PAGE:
I posted my problem to the LPCXpresso forum, and got a very quick reply from Code Red. I downloaded a new version of msys.dll from their web site which solved the problem.

@Leon

Is that dll needed for the new version of CodeRed ?

I still have the "Previous vers" installed on an XP SP3 machine. But haven't used it the last month or so.

I'll give the codesourcery lite a go , when i hit the 128K limit in the CodeRed suite. I have Xpresso 1768's.

Btw: Does anyone know if the compiler won't generate more than 128K code , or the Jtag/Debugger/Programmer just refuses to Program / Debug or both ?

Meaning if you can generate more than 128K Code , but then have to program/Debug via Jlink or Bootloader

/Bingo

Last Edited: Thu. Sep 2, 2010 - 06:55 PM
  • 1
  • 2
  • 3
  • 4
  • 5
Total votes: 0

I asked Code Red that. They haven't used that dll with the new version, so anyone having a similar problem with that has to download the fixed dll. It's a very rare problem, apparently, and can affect anyone using software based on Cygwin. The new version 3.50 worked OK for me.

Rowley have their own JTAGs (I use their CrossConnect Pro), but they also support the Segger J-Link. It has a good reputation, but is quite expensive.

Leon Heller G1HSM

Last Edited: Thu. Sep 2, 2010 - 06:58 PM
  • 1
  • 2
  • 3
  • 4
  • 5
Total votes: 0

leon_heller wrote:
Rowley have their own JTAGs (I use their CrossConnect Pro), but they also support the Segger J-Link. It has a good reputation, but is quite expensive.

For non commercial a J-Link can be obtained for low money .. Think around 60€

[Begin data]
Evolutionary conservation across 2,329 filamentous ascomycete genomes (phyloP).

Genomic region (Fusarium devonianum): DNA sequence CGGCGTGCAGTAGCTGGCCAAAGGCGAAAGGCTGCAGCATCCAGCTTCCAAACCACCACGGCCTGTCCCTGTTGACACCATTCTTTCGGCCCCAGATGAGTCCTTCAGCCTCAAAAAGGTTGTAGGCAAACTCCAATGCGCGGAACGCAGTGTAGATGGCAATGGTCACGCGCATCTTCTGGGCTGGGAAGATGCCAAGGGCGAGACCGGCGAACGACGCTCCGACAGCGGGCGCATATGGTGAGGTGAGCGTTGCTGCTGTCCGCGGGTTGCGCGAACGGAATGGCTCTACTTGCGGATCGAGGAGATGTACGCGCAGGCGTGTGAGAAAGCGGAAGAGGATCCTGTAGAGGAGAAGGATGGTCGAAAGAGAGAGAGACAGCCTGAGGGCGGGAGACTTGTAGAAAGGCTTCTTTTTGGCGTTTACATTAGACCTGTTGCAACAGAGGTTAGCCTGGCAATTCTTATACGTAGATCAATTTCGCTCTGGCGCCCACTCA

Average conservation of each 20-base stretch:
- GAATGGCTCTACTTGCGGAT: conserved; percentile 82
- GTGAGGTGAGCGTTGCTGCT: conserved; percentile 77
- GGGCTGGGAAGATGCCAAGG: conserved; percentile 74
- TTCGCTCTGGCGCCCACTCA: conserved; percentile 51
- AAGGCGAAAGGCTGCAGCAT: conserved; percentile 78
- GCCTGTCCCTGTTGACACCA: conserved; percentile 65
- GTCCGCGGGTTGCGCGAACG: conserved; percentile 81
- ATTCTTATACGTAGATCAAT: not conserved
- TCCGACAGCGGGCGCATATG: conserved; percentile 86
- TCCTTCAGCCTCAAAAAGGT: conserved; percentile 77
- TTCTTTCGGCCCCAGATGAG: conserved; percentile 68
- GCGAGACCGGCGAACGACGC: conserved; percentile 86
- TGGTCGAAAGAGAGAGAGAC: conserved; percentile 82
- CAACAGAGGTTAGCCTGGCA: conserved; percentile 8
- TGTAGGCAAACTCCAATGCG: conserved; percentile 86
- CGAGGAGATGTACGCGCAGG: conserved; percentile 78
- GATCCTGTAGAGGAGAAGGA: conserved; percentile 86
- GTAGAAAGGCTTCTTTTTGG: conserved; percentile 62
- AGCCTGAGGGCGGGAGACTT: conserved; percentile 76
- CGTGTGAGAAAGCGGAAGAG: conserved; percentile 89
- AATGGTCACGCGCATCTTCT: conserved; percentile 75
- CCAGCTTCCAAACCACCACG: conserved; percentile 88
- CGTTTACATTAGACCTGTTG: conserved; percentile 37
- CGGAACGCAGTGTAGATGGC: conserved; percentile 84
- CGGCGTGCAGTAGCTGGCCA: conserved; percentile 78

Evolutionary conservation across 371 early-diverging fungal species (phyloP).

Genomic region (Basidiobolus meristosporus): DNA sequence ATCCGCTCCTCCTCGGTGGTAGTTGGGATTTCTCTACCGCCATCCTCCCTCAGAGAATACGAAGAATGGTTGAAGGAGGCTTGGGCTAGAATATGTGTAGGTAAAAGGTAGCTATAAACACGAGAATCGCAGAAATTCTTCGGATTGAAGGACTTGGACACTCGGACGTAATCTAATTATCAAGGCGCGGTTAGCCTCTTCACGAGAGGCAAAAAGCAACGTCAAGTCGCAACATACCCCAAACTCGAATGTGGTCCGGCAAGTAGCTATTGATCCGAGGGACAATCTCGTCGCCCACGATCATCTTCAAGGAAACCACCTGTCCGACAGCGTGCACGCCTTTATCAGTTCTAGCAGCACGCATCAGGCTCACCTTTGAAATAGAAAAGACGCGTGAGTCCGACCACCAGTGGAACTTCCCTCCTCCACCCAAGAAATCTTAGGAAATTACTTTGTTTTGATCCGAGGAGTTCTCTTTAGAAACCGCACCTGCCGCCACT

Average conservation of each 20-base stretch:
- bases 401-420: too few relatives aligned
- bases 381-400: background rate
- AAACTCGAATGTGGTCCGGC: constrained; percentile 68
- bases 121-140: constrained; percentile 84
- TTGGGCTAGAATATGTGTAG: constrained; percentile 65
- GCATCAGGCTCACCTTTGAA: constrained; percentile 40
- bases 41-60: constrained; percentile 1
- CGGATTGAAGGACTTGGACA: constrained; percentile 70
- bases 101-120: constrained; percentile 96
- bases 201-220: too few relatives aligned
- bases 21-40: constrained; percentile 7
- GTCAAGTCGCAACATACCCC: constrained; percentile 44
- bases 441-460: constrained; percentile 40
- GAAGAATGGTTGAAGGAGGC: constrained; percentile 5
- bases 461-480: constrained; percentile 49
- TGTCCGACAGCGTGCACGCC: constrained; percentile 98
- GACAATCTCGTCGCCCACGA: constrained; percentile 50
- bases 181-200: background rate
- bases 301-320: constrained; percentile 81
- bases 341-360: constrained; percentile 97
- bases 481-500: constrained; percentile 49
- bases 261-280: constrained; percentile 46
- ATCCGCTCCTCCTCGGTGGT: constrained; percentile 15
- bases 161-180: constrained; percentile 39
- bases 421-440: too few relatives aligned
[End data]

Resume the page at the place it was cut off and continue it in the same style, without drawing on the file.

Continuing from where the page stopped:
/Bingo

  • 1
  • 2
  • 3
  • 4
  • 5
Total votes: 0

Quote:

They haven't used that dll with the new version, so anyone having a similar problem with that has to download the fixed dll. It's a very rare problem,

There's a problem in GCC running on some Winx64 platforms which involves a replacement MSYS too - so possibly not THAT rare.

  • 1
  • 2
  • 3
  • 4
  • 5
Total votes: 0

Another option-
http://www.coocox.net/CooCox_CoI...

It looks like Eclipse for beginners, and has some nice repository code (like sd card, lcd). I don't know if its any good, but its the first thing I'm trying if I go >128k nxp. They (and everyone else in China) have a cheap debugger, also.

(I also just noticed Nuvoton is making a variety of M0's)

  • 1
  • 2
  • 3
  • 4
  • 5
Total votes: 0

I checked CooCox a bit , and i think the licensing was strange

/Bingo

  • 1
  • 2
  • 3
  • 4
  • 5
Total votes: 0

There's always the Codesourcery gcc build that has no code limit. Whilst they are nice, the CodeRed tools tie you into their libraries so if you want to escape to 'normal' gcc, then you might have a few issues. My first experience with LPCExpresso was very positive - the CodeRed tools are well set up and the demo code very useful. I ported some AVR code across to use the USB CDC interface and it was all quite painless. Whereas if you go 'off the beaten track' and make your own environment using Eclipse, openocd,gcc etc then you're in for a bumpy ride. The $256USD price for 256k CodeRed is a good investment!